When Rudy Gobert was discarded for a month with a bruise on his right knee on November 11, the Jazz became a late occurrence in the busy Western Conference. What I thought, my thought, at least, was that Utah's strong defense would slip without Gobert to anchor in the middle, and for an already offensively challenged team, that would spell death.
He has not spelled death. The Jazz currently has a five-game winning streak after the win at the Pelicans' home last night. The Pelicans are exactly the kind of team you'd expect to hit poor Jazz sans Gobert, with only Derrick Favors and the delicious Ekpe Udoh for the interior, the big men of New Orleans Anthony Davis and DeMarcus Cousins would vanish, and Utah's punchless offense would be left behind, and that would be it.
Davis and Cousins did not attack: Favors and Udoh are a much better internal defensive tandem than, say, anything the Wizards are capable of building – but, more importantly, the Utah offense was nothing heartbreaking . The Jazz made a loud and crunching blow, and it was called Donovan Mitchell. Man, Mitchell was amazing:
I want you to take a look at Mitchell's chart from the night before, because he looks more and more like him type that is ideal for a star concert in the modern NBA:
Mitchell's distribution of shots as an NBA player is frankly James Hardenian: in the season, he has attempted 245 total shots from the restricted area and from beyond the arch, against only 96 total attempts from the part of the painting of midrange or unrestricted area. This distribution reflects all of the following: that Donovan Mitchell has a great jersey and feels comfortable throwing from Ryan Anderson's range; that he is also a nervous athlete and an explosive jumper who can take the ball to the edge again and again and around the contact in the paint; and that he is disciplined enough to pursue the most valuable shots in basketball while avoiding the less efficient areas of the court.
In the 11 Jazz games since Gobert fell, Mitchell's playing time has increased to approximately 32 minutes per game. Nothing I'm about to show you should come from a rookie player who plays minutes in a team loaded with veterans and offensively offensive: since Gobert's injury, Mitchell is giving Jazz 20 points per game with 58 percent True Shooting, plus 4.5 badists per game, at 28 percent use. It's not a big deal: the thirteenth pick in the NBA 2017 draft is already a high efficiency and high-use scorer of 20 points per game in a playoff team. Ho hum.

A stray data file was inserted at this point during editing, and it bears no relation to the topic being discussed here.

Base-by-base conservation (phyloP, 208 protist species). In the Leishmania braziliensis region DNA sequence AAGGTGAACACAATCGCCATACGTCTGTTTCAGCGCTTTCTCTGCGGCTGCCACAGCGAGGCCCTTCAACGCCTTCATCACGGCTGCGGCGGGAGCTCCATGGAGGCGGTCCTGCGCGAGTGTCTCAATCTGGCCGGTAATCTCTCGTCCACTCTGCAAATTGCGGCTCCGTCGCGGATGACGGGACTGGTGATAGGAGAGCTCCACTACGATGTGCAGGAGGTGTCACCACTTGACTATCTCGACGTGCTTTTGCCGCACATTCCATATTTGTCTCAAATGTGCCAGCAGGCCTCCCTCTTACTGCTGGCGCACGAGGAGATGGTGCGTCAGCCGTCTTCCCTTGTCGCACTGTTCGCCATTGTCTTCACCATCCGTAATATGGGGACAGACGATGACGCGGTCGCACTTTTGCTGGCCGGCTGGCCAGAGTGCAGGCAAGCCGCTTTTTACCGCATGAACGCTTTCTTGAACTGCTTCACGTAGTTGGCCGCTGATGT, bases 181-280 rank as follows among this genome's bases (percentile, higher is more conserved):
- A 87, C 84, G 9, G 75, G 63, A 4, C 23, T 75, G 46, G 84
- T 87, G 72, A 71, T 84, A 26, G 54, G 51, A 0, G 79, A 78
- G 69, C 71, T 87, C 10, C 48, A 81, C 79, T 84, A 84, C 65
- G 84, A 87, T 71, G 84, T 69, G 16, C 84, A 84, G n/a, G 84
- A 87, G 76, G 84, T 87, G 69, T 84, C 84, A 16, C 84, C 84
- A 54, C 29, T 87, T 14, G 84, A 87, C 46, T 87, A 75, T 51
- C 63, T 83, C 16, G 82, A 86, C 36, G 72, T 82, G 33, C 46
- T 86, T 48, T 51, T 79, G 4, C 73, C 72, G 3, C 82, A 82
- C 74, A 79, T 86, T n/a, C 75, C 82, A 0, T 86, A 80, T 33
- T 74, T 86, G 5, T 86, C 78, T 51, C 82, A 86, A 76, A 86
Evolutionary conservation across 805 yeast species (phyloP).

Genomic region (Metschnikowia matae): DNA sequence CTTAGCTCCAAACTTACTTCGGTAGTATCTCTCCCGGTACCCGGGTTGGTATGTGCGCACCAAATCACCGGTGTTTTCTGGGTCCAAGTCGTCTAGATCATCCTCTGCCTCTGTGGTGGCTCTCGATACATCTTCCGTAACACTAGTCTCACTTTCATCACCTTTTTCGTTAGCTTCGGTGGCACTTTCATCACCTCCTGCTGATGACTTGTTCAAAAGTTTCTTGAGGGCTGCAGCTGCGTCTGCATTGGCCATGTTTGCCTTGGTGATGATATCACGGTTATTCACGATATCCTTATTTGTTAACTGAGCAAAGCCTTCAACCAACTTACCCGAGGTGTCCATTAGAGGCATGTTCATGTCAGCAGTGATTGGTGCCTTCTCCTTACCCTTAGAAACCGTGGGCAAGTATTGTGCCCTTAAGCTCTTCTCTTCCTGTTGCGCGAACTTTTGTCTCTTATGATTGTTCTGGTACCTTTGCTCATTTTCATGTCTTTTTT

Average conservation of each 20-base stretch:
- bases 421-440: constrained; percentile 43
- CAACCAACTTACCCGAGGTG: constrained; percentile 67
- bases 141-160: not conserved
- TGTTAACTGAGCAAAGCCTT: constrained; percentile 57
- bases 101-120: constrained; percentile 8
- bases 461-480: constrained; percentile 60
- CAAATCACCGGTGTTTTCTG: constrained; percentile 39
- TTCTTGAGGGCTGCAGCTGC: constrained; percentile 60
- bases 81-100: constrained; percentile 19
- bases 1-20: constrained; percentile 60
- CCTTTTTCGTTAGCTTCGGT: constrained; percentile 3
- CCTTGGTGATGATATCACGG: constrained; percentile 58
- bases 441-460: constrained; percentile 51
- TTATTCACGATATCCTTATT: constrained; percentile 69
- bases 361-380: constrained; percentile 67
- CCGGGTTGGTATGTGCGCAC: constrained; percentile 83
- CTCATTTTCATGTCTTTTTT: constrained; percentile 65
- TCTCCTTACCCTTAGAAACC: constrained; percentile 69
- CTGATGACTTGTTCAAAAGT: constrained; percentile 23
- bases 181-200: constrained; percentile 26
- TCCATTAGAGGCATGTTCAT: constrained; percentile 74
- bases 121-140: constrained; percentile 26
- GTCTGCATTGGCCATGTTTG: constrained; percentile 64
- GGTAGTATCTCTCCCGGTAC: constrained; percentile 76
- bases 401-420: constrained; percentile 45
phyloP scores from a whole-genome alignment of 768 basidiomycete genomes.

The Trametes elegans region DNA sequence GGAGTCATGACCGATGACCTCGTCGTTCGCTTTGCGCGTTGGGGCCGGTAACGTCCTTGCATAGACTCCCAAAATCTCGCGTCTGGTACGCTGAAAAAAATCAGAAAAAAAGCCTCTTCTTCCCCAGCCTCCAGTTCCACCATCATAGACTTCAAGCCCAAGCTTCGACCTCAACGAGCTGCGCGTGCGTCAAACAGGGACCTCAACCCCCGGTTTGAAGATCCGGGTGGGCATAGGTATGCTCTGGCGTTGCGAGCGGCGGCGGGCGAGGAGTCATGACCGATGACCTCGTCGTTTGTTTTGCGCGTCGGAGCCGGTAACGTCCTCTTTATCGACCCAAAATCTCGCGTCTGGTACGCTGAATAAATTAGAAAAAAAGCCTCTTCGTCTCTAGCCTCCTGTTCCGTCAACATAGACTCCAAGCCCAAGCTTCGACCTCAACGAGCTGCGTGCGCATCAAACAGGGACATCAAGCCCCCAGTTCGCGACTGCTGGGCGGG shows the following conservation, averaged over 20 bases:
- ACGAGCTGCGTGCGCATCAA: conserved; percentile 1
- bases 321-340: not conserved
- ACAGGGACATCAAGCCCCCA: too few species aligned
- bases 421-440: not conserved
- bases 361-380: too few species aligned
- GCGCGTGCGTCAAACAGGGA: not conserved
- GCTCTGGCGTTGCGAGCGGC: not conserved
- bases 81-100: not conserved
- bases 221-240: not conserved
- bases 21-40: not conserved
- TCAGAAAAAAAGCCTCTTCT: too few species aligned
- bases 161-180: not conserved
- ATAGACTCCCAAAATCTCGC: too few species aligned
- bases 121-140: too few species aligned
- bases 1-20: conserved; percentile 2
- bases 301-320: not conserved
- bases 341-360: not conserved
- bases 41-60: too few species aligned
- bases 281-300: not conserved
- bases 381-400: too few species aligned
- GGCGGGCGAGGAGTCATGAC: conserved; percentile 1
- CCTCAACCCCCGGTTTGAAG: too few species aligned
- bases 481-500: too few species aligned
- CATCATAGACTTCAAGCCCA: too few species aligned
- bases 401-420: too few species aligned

Because I've already seen it 97 times, I'd like to talk about Mitchell's move around 3:00 in the third quarter (2:16 in the previous video). He tries to take his defender to a Udoh screen. The defender, E & # 39; Twuan Moore, is launched to overcome the screen, because, at that point, Mitchell had already punished the pelicans by going under the screens dropping a few triples. Mitchell reacts instantly to Moore's onslaught and turns to the center of the court, which is exactly where modern NBA defenses do not want it . Moore is a toast, but look what Mitchell does to Cousins, there: with just one dribble to accelerate, Mitchell is on top of him, and he launches straight into an elegant movement of Eurostep, followed by a magnificent tray. That's expert-level pick-and-roll ball handling. The next time you see Bradley Beal retreat to the middle of the field when his defender fights on a screen like that, I want you to remember Mitchell making thoughtful dribbling moves, incredible footwork and quickness to completely gut the defense of the Pelicans That's what I'll be thinking about, while I'm poking my head in the microwave and frantically pounding all the buttons.
The book on Mitchell as a draft prospect had linked him as a high-end three-and-D kid. DraftExpress compared him to Norman Powell, projected him as a secondary ball controller, and warned against using him as a guard, due to questions about his feel for the game. My friends, last night, in a real NBA game of the regular season, the Jazz made him the main driver of the ball during almost the entire fourth quarter of a closed game against another hopeful tiebreaker, and all he did was score 17. points in the box and deliver a damn victory.
I do not know, man. In the most exciting moments, Mitchell is seen as a man with the terrifying athleticism of Russell Westbrook, plus one of the purest jump shots in the NBA, in addition to the ideal distribution of shots. Many things can go wrong in a player's career, and it is likely that Mitchell will become Larry Hughes and become an All Star. But Elias says that Mitchell is the first rookie to score 40 points in a regular season game since Blake Griffin in 2011. He did not do it when making all of his shots, he did it as the offensive focal point of his team. He did it like the star players in the NBA do, carrying the burden of a star and beating the defense, over and over again, until the job was done.
Mitchell is a weird specimen, and you can tell he spent one night as definitely the best player on the court in a game that included Anthony Davis and DeMarcus Cousins. I think it could be a monster.